Perry Knowlton

Perry Knowlton

Years and years ago—I would say maybe about the 1970s—I happened to think of a mystery novel I would like to write. So whenever I got tired of working on the current piece I was writing for Horace L. Gold to print in Galaxy and needed a break I would write a chapter or so on the mystery, and when I had at least a rough draft maybe three-quarters done I packed it up and shipped it to my agent, Perry Knowlton, who not only ran the Curtis Brown agency but was the president of the Society of Authors’ Representatives and a person deemed to have the magic touch at sorting out great works from yuck.

I waited eagerly for The Word, and then it came. “I don’t see this as a better bet than your new serial for Gold,” said Perry. I had stopped writing on page 303. I never wrote page 304.

Then, some years later, when I was in a quite different place, I began to write compulsively, tirelessly on the tangled lives of some harried people. It was called The Lies We Live By, and I thought I was in touch with some important truths. So I sent it, too, off to Perry, and when it had been over a month since I sent it I called him.

“Oh, right, that,” he said. “I made a good start on it but then a lot of complicated things came up. I’ll try to get back to it as soon as I can.”

So that too went into my bottom desk drawer, and then funny things began to happen. Perry sold something of mine to two different publishers, and I had to calm them myself — and then one day his son Tim came into my office, looking more dejected than I had ever seen him.

“It’s Perry,” he said. “It’s Alzheimers, and it’s progressing fast. He’s going to have to retire.”

And so it happened. I never got back to either of them. I thought they were lost in the wastes of unwanted mss. in the agency’s unclaimed files, but just the other day both of them turned up.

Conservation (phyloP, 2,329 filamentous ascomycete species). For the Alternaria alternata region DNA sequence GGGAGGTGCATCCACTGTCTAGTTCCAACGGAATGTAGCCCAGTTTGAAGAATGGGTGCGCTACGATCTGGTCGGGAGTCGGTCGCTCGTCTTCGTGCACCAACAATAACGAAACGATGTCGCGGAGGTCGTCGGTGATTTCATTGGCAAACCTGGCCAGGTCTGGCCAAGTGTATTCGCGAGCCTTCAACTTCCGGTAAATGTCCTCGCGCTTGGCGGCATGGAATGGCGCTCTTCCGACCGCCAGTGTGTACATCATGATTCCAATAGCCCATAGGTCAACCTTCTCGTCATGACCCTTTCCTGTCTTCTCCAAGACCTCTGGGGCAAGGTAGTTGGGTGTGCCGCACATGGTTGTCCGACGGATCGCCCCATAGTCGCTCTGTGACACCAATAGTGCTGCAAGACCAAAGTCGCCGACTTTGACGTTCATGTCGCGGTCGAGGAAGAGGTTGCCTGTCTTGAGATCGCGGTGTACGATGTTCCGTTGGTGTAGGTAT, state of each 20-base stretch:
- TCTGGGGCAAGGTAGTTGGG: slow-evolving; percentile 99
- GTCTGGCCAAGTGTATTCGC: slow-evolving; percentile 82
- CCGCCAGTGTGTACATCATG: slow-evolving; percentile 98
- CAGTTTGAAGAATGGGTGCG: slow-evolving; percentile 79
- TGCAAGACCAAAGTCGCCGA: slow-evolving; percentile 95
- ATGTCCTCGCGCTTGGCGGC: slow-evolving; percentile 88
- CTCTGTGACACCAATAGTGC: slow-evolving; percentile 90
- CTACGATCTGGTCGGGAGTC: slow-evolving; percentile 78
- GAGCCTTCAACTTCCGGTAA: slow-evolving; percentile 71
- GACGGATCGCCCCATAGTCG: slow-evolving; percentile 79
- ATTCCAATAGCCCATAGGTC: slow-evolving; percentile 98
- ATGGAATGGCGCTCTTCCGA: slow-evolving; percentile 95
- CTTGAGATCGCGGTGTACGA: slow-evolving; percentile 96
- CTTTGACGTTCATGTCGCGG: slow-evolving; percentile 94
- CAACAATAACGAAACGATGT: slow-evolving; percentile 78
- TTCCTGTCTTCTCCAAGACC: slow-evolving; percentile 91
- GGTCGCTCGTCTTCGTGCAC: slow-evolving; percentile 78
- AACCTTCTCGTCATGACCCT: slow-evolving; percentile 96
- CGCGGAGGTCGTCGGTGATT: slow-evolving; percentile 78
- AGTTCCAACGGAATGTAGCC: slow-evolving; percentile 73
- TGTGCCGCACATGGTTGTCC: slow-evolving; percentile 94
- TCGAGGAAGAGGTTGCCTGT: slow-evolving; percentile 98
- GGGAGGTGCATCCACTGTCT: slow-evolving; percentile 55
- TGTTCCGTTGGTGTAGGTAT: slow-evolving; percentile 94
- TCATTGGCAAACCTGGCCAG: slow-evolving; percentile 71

Only what do I do now? I don’t want to read them over, because I’ve got too much on my plate already. (And, remember, I’m not 19 years old anymore. What Arthur Clarke did when he found himself lumbered with commitments for books he no longer knew how to write was get a few friends to write them for him. (Including me, for The Last.) I don’t like that idea, either.

10 Comments

  1. Gregory Benford says:

    Fred, I think getting a young cowriter is the right way.

    I’d LOVE to see a mystery from you.

  2. Ken says:

    The other day I found a five year old Twinkie in the back of the glovebox. I sort of wanted to eat it, but I also sort of didn’t. So I put it back and there it remains.

  3. Robert Nowall says:

    Well, if you don’t want to finish and / or sell them anywhere, how ’bout putting them up here at your site? Amuse the multitudes…

  4. Dan Gollub says:

    Regarding the topic of writing as one gets older, it’s unclear to me to what extent aging plays a part. Writing is difficult at any age. I try to take good care of my brain cells, and a realistic goal for me while writing fiction is to produce 125 words or so an hour when I’m trying for quality and coherence. I’ll add the following, somewhat off topic. I was reading advice about producing poetry, and the author said at times you, the poet, attain a singularity in which the poem becomes smarter than you are. So far that hasn’t happened to me.

  5. David Greybeard says:

    That’s so wonderful you’ve found lost work.
    If you remember how you wanted them to end; why not outline the endings?

  6. Keith West says:

    Even if you don’t rewrite them, it would be interesting to see the work you did on these books. Maybe put them up electronically for sale to those interested. I don’t like the idea of farming them out to friends to finish either.

  7. Robert Nowall says:

    Should’a noticed before…if you were writing for Horace L. Gold, wouldn’t the time frame for that be the 1950s, not the 1970s?

  8. Denis says:

    Mr. Pohl

    I am a fan. You are a wonderful treasured writer. Go ahead and finish the book. You encouraged van Vogt to write again after a hiatus. This was a great thing you did, as he managed to come up with some interesting work after that.

    I would forever be open to read what you write.

    Denis Dube
    London, Ontario
    Canada

  9. Jason says:

    Well, if you don’t want to finsih them you could put them in an inexpensive ebook with some other stuff you don’t want to finish.

  10. John Armstrong says:

    I second putting them up electronically as your The Last Tycoon(s) – add in whatever your remember of the circumstances and the era as an afterword. Consider them archeological fragments –

    too bad they weren’t for Horace – he would have happily rewritten and finished them off, from what I’ve heard of his editing technique. I was just reading the Heinlein letters book and there’s quite a section with him ranting at Lurton Blasingame about Gold’s tendency to futz with copy. All same Asimov in his memoirs.

    That would have driven me mad